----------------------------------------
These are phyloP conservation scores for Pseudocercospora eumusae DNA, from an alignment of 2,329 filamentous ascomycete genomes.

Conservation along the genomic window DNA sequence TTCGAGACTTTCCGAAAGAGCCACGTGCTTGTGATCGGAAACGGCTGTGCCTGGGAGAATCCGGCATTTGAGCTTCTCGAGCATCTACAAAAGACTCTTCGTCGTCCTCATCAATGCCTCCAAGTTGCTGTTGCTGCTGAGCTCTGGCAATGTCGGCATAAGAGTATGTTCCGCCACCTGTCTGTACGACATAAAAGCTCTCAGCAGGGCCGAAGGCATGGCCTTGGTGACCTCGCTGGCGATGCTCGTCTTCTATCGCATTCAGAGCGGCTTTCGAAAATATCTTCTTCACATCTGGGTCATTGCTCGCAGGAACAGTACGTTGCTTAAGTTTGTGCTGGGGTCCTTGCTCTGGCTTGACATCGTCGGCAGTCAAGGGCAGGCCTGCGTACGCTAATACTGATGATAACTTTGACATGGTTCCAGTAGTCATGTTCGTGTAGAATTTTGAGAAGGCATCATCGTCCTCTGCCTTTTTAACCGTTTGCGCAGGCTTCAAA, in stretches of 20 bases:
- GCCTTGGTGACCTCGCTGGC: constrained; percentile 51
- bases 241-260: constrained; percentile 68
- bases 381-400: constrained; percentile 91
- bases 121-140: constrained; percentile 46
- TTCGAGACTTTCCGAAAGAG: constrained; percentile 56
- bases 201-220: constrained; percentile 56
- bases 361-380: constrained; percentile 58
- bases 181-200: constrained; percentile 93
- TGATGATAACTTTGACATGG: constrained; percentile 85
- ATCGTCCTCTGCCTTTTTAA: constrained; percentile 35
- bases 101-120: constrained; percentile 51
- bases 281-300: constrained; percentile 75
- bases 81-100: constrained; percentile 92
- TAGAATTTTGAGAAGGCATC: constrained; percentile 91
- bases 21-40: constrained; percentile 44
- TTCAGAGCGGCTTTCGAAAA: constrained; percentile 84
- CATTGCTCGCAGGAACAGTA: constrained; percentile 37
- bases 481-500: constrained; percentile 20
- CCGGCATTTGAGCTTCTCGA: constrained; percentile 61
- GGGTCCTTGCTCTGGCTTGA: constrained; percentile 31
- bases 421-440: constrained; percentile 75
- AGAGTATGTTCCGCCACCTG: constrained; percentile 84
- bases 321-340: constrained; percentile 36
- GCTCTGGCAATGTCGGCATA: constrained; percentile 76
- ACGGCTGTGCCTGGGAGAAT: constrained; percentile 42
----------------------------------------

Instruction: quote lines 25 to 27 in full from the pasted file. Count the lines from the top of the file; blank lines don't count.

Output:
- bases 321-340: constrained; percentile 36
- GCTCTGGCAATGTCGGCATA: constrained; percentile 76
- ACGGCTGTGCCTGGGAGAAT: constrained; percentile 42